Does a future with self-driving electrical cars look greener? In a tech-driven future, will we be able to disconnect? How do we ensure transparency and accountability in a world where “black boxes” make decisions on our health, education, civil and political rights, and many other aspects of our lives? How can we use technology to our advantage five, ten years from now?
These, and other questions, were considered by participants in DFF’s “Future-proofing our digital rights” workshop in Berlin last week. Responding to an invitation sent out to our network this summer, representatives from Liberties, Privacy International, SHARE Foundation, Helsinki Foundation for Human Rights, Oxford Information Labs, Liberty, Public Interest Litigation Project, Prototype Fund, Panoptykon Foundation, Bits of Freedom, Global Partners Digital, La Quadrature du Net, and Digital Security Lab Ukraine came together in Berlin and, guided by the energetic facilitation from Aspiration, looked ahead at the opportunities, threats and challenges related to digital rights in the future. Temporarily switching our focus from the digital rights battles being fought today turned out to be an invigorating and inspiring experience.
Starting from a positive premise, we first explored what opportunities might lie ahead of us by answering the question “what digital rights do we want to be able to say we have five to ten years from now?” This was followed by our own imagining of a “Universal Declaration of Digital Rights”: how will the rights currently protected in our international human rights system be interpreted and will new ones need to be established over the coming years?
From there, we moved on to mapping of potential threats to this future vision, as well as an identification of the ways in which we could help (and avoid hindering) our future selves. We found that, on some issues, it was challenging to be truly forward-looking as the expectation was that future developments would mainly entail a reinforcement and amplification of current issues, such as the current lack of diversity and inclusion in the design and application of technology. Nevertheless, we were also able to formulate free-standing new narratives about our digital rights future, stepping away from a position in which we are merely responding to the ways in which our digital rights are under attack. Exciting questions to look at where ones like “what can we win on in the future” and “what will a right to disconnect look like?”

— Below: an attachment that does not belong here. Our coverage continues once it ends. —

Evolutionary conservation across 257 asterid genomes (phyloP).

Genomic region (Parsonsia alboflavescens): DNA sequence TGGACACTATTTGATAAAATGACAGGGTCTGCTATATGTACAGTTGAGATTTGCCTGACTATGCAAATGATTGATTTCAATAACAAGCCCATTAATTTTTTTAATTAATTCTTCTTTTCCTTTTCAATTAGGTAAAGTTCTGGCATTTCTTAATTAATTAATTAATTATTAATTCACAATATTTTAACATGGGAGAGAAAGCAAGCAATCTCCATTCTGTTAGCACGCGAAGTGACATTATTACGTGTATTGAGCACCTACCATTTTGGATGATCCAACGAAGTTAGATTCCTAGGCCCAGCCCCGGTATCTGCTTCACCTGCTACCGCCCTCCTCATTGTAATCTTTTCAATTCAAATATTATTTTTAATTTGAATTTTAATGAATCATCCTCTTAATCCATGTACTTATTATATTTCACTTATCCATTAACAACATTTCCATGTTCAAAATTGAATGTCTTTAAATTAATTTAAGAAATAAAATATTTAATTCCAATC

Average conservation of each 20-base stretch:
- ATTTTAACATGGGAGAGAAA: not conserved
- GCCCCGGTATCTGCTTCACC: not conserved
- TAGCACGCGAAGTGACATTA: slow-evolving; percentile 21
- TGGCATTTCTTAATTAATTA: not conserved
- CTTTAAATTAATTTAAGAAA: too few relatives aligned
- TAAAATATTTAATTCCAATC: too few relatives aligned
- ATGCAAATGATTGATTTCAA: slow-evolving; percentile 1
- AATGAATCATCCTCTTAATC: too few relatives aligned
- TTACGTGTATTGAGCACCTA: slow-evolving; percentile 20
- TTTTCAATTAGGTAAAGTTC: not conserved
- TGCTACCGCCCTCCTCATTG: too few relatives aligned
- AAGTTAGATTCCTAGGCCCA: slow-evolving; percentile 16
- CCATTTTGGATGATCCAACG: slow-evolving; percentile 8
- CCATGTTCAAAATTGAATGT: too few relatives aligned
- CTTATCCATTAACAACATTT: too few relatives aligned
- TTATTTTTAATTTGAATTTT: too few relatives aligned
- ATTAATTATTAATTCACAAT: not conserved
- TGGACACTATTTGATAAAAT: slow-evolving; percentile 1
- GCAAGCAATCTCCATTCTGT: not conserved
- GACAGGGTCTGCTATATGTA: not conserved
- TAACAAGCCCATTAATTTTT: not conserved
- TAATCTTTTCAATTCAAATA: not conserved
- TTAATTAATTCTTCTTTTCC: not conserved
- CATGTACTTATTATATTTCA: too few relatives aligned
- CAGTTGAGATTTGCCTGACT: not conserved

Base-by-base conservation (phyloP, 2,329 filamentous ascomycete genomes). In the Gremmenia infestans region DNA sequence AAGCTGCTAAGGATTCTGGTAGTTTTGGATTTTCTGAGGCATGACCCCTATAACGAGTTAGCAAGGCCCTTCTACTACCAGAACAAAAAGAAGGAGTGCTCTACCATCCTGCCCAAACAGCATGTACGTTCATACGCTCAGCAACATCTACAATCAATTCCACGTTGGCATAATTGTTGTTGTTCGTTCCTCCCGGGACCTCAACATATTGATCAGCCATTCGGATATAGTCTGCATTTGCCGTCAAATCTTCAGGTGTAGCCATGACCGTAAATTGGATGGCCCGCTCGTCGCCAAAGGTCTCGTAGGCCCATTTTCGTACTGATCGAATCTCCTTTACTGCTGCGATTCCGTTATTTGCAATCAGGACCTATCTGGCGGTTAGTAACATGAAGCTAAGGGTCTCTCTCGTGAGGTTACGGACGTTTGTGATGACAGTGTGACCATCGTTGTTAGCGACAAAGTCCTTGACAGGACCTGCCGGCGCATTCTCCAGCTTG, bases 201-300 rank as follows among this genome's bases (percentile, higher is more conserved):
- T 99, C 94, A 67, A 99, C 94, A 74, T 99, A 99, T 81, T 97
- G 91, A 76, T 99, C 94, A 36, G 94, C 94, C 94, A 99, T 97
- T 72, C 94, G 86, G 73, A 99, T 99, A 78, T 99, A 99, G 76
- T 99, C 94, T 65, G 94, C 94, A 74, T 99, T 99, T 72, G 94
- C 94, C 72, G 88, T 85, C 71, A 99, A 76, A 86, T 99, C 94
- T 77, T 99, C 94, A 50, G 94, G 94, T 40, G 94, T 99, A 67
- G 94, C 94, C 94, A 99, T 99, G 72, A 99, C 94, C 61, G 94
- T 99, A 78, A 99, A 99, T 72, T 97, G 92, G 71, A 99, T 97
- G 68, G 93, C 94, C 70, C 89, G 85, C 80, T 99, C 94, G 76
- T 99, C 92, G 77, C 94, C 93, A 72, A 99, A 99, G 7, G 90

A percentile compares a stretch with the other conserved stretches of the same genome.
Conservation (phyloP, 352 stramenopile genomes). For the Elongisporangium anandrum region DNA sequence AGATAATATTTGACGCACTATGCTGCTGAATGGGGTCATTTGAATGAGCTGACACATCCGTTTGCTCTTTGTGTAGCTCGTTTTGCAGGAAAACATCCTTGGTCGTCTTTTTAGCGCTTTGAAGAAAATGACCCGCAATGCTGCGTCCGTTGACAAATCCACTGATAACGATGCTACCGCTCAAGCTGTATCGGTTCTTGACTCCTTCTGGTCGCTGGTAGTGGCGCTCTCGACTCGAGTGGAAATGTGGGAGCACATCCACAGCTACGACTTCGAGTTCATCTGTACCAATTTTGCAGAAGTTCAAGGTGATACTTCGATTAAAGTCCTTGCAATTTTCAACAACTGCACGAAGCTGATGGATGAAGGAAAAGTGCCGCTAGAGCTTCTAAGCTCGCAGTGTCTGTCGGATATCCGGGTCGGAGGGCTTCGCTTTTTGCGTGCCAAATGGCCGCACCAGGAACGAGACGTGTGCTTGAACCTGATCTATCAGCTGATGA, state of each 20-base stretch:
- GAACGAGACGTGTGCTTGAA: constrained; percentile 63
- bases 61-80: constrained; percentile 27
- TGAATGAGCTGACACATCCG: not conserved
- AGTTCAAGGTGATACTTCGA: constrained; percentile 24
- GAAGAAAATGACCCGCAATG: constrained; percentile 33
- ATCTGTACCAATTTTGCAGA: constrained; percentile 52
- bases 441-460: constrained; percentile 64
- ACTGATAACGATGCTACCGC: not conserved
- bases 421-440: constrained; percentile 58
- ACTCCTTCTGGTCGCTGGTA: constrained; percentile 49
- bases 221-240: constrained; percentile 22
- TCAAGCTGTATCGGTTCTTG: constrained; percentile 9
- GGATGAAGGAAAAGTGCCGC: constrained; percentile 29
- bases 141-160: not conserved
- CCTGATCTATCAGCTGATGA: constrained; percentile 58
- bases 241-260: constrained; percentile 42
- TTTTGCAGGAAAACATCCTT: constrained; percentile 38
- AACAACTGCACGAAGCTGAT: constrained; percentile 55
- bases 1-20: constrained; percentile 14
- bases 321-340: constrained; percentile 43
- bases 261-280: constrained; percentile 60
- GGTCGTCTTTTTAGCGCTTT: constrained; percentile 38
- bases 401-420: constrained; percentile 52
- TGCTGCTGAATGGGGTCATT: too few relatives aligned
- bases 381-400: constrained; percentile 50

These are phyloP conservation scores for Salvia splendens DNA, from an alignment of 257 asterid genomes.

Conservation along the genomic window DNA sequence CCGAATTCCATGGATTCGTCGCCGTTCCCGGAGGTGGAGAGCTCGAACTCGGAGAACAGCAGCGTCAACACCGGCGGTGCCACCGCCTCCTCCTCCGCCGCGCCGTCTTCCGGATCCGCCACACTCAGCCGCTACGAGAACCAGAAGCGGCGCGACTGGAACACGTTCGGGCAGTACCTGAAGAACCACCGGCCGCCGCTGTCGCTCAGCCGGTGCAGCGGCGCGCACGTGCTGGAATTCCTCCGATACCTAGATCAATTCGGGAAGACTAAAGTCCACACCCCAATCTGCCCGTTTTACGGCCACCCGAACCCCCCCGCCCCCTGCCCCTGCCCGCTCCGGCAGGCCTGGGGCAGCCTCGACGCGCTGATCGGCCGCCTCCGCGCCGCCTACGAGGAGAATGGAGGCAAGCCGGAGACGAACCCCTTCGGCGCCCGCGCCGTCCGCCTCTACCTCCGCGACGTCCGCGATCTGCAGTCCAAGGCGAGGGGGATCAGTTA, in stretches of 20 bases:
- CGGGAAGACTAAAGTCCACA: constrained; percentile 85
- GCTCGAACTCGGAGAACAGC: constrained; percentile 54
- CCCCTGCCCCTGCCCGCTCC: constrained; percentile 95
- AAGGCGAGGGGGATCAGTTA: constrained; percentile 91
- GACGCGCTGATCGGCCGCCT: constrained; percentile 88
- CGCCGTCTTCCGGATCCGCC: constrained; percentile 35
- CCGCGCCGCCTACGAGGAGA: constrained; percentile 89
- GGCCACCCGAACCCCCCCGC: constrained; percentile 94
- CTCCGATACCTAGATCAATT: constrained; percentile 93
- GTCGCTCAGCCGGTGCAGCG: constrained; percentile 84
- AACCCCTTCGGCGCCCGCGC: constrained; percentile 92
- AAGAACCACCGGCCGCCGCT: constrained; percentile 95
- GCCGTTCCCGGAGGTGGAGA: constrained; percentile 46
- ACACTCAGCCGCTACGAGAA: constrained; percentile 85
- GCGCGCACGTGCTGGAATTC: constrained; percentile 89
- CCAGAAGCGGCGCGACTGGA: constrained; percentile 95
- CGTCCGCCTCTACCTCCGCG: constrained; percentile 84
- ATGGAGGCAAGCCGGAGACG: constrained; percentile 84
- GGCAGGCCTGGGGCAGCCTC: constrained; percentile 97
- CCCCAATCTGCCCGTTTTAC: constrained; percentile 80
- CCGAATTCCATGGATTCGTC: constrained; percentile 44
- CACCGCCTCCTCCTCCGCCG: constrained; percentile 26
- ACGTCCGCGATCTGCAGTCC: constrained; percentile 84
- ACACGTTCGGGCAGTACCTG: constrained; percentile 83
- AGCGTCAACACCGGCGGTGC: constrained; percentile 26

We will be reporting about some of these conversations in more detail over the coming weeks in a series of blog posts drawn from and shared by those present at the workshop, to which we invite your input and comments.
As mentioned in our pre-workshop post, this future-looking event, which has a long-term horizon, complements the two other types of events DFF supports to facilitate increased connectivity and collaboration across the digital rights field: the litigation retreats, focused on the short-term horizon, and DFF’s strategy meetings, which can be placed on the mid-term part of the horizon. The results of the Future-proofing Our Digital Rights workshop will feed into the next strategy meeting, which will take place in February 2019. In the interim, we will not only share a number of publications, but also host a “virtual design jam” towards the end of 2018 to explore how some of the ideas discussed during the workshop might be turned into concrete action, including litigation.
If you want to participate in any of these conversations or have thoughts on future digital rights issues you would like to share with us: get in touch to let us know!